The race goes up, down, up down, over 13 passes and mountains over 12,000 feet. The tallest is Handies Peak at 14,000. I felt like my legs were in great shape climbing Handies but my intake of oxygen was not sufficient. I was lagging and wouldn't eat and wasn't drinking enough. I knew it but my addled mind wouldn't let me fix it. I just wanted off the mountain. I finally peaked as the second snow storm blew in and pelted me with ice and wind. The lightning stayed away and eventually I was heading down to lower altitude and the Grouse Gulch Aid Station. My friends Annie Murphy and Shawn Meisner were at the aid station and totally crewed me. Got me water, food, and friendship. I left the aid station when I started to feel like I might puke. I left the aid station feeling cared for. I headed up Engineer Pass as the light started to wane. My goal was to get past the Bear Creek Cliffs before dark because they are scary enough in the light. I ran hard down Engineer and through Bear Creek. I stopped and donned my headlamp for the last 2 miles into Ouray.

When I got into Ouray. I wended my way in the dark to the aid station where I was met again by impromptu  crew. Annie was there, as well as Jack, another Washington friend waiting for his runner James. They helped me out and the aid station captain knew I was coming and had made me a Ruben Sandwich because the last two years I had requested one and he remembered. I had a jar of coffee, a sock change and left with a fist full of Ruben feeling really well cared for.

I hiked the next 7 mile section while chowing down on a big, greasy Ruben. Heaven. My batteries were reset and I started feeling good. Ouray is the lowest altitude spot of the race. Along my way up Camp Bird Road I found a runner crumpled on the side of the road in the dark. "Are you alright?". It was Jamil Coury taking a nap on the side of the road. He was fine, got up and hiked with me for about three miles then, disappeared in the dark for another nap. The next lights I came across were on the heads of Kevin Davis and Jenny Pierce. I met Kevin last year at Hardrock. Kevin lives in Livingston, Montana as does my brother Lee. They are friends. I was stoked to see Kevin and his pacer Jenny as I wanted to catch up with him and chat. We stuck together and chatted up to the aid station.

Governer's Basin Aid Station. Me: Do you have any soup. Them: Potato or Chicken? Me: Ooooh, potato! Them: Here you go. Me: Oh, my, god this is the best potato soup, mmmm, can I have more? Them: Here you go. Me: Tell whoever makes this potato soup it is the best ever. I then walk ten feet away from the aid station and puke it all up rather loudly.

Puke and rally. Up to Virginus Basin in a freezing sleet storm. By now I was embedded with Kevin and Jenny. We are three and we are having a pretty darn good time suffering up the snow chutes to Kroger's Canteen and the company of our mutual friend Roch Horton. The smiles are genuine, the Perogies are delicious and stay down and we move off the cliff to the leeward side of the storm.
The descent into Telluride was just plain fun. The storm was past, the night was deep and dark and the company was excellent.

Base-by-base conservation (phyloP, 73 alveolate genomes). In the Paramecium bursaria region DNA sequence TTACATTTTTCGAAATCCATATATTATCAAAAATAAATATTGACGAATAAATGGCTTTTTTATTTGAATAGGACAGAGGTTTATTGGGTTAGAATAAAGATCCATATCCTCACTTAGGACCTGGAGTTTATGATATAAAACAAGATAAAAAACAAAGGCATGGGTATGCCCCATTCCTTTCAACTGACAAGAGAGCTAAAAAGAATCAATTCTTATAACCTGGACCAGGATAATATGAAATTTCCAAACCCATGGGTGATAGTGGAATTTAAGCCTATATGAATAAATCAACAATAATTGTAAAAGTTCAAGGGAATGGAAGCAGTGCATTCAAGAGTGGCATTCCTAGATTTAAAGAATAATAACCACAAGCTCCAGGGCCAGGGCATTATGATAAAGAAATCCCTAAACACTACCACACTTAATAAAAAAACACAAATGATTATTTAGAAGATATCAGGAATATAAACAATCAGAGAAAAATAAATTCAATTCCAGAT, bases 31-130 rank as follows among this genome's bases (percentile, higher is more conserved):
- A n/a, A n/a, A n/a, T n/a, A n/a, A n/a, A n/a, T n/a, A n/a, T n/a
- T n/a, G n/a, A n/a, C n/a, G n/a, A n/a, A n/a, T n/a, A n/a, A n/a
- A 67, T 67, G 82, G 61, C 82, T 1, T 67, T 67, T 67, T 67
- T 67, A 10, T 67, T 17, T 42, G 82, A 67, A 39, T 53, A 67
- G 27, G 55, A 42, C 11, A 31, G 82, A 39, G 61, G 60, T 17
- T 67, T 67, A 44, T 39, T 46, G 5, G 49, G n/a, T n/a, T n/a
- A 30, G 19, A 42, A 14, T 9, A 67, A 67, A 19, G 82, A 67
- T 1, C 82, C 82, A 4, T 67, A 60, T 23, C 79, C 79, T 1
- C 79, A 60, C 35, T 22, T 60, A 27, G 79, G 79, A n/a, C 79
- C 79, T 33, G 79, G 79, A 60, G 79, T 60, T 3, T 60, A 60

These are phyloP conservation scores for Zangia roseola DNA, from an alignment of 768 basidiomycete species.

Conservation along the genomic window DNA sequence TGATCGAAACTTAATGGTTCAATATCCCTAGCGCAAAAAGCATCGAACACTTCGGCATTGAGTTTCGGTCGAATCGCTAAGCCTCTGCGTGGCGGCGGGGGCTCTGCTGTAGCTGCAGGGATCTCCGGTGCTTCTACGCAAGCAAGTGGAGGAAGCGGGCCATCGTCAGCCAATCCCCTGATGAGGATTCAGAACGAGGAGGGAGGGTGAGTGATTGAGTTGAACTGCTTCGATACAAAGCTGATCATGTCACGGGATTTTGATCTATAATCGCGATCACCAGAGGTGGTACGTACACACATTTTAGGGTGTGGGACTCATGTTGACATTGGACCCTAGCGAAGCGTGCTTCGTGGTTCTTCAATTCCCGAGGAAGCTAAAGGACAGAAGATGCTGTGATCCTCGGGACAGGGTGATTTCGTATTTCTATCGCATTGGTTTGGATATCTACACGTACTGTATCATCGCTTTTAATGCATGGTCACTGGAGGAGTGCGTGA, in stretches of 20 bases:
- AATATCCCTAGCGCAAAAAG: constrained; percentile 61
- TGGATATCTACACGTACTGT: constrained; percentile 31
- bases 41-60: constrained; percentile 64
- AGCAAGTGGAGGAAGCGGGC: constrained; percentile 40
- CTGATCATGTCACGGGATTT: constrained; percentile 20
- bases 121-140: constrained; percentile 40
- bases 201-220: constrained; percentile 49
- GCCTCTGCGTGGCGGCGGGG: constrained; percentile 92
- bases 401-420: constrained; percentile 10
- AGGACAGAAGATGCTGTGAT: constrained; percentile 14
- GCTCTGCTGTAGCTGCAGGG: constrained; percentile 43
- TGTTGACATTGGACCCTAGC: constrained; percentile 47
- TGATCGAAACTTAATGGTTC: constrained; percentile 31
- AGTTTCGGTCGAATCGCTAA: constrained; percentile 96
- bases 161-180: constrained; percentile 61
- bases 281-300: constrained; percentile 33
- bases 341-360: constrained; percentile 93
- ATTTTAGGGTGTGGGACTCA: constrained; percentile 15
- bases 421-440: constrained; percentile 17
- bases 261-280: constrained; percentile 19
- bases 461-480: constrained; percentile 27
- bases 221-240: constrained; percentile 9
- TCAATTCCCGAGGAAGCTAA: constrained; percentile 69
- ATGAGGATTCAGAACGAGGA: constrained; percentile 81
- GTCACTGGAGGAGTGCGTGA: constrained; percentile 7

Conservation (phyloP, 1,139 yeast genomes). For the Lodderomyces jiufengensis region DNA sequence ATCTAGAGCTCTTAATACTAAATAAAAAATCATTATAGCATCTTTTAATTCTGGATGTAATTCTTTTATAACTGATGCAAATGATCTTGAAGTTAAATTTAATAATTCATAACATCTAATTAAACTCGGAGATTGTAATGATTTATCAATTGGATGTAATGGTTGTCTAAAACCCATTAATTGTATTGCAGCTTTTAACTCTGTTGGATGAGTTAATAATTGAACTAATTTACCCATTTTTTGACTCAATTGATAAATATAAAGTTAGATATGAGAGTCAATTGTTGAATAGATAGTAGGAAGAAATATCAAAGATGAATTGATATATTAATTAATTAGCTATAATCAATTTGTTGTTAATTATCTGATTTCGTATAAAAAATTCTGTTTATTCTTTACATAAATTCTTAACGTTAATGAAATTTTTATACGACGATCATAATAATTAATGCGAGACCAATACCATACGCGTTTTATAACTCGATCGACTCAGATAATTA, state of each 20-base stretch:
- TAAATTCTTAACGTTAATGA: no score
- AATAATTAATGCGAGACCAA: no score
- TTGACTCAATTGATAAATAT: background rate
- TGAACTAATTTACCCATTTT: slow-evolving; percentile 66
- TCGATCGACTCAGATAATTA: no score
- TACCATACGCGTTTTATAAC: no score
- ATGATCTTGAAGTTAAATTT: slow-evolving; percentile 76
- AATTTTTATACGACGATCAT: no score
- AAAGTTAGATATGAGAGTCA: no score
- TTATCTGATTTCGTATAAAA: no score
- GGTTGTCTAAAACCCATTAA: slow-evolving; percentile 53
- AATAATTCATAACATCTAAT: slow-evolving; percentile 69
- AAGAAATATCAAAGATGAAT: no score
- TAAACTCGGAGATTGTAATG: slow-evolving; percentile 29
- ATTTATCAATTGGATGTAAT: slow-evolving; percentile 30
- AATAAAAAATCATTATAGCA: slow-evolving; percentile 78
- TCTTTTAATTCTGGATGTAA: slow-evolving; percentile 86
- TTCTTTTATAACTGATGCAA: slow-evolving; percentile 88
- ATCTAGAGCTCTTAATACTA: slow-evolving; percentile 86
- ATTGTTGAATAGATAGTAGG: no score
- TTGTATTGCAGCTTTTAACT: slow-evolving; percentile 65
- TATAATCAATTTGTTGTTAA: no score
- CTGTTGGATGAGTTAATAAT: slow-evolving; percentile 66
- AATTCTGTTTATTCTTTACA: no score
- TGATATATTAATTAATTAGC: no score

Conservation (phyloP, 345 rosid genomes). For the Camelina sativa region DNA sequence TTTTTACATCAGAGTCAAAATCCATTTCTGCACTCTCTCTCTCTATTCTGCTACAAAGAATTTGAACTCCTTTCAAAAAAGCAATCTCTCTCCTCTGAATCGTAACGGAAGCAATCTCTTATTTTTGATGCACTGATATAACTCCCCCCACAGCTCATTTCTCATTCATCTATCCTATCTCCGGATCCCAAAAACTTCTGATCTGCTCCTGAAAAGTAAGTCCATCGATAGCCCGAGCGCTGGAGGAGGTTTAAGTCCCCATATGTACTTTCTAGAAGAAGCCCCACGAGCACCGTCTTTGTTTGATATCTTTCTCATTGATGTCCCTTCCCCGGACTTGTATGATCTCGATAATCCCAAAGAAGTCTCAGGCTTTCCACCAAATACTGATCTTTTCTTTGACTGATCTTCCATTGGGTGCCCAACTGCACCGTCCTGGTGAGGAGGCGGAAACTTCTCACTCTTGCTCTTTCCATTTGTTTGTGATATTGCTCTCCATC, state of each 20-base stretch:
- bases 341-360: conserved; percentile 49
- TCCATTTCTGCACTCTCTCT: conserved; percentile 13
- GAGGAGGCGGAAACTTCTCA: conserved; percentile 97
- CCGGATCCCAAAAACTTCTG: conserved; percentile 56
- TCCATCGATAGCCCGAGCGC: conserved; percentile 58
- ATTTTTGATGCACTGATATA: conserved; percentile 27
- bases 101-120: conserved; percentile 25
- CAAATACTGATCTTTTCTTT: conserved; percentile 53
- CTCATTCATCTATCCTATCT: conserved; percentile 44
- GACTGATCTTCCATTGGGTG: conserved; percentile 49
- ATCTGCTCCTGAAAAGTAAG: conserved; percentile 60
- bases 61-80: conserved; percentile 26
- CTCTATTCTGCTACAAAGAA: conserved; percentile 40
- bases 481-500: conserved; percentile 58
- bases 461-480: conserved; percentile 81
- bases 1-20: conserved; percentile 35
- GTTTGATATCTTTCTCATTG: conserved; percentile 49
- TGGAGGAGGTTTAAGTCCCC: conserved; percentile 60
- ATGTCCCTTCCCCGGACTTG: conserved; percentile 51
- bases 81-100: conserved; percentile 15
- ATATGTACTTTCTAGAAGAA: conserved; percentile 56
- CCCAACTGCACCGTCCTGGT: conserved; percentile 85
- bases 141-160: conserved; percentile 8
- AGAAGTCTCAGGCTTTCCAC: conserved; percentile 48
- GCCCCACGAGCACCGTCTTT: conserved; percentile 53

Annie was ready as my unofficial crew chief at Telluride. Her husband Jeason was just ahead of me and she would wait to see me through the aid stations pulling double duty. Kevin was switching pacers and Jenny was stopping at Telluride. She sheepishly asked if I wanted to have her continue on with me as my pacer as she would love to see more of the course. I said, "Sure!" I didn't want to break up the party. So Me, Jenny, Kevin and his new pacer Adam headed up out of Telluride. It ends up Adam used to live next to my sister in Bozeman... yeah. This night was getting magical. We hiked strong. We had energy and conversation and many eyes to find the trail. We started passing people on the climb up to the Wasatch Basin. As we caught folks they knew who I was as they were my friends. We would offer a seat on the Suffer Bus. When we caught Jeason he joined our party for a while. We hit the snow covered Wasatch Basin and the trail was unmarked and the day was dawning. We were lost but it was beautiful. We spread out across the valley and tried finding the trail. Eventually we worked our way up then out of the valley losing about 30 minutes to route finding. Down Oscar's Pass and Kevin and Adam were flying. I was in a lull and Jenny was taking some amazing pictures. We got to the Chapman aid station in high spirits.

Then I started to feel it. The strength in my legs was still there. I had been expecting it to fade but they were still solid. Two more major climbs. I can crush this. I know where I am, I know what is ahead. I started to push the climbs. Jenny and I started to gap Kevin and Adam. I felt bad because they were such great company but I could smell the barn even though it was a long way away. I thought I might gap Jenny but she was really strong and kept pace. We got to the climb up Grant's Swamp and it was as steep as ever.
It was fun to share it with someone who had never seen it before. Jenny was impressed by the stupid steep pitch. We crested, put a rock on the memorials and bombed past Island Lake, another runner and his pacer then on to the KT aid station. It was here I started to bend and sag in 2013.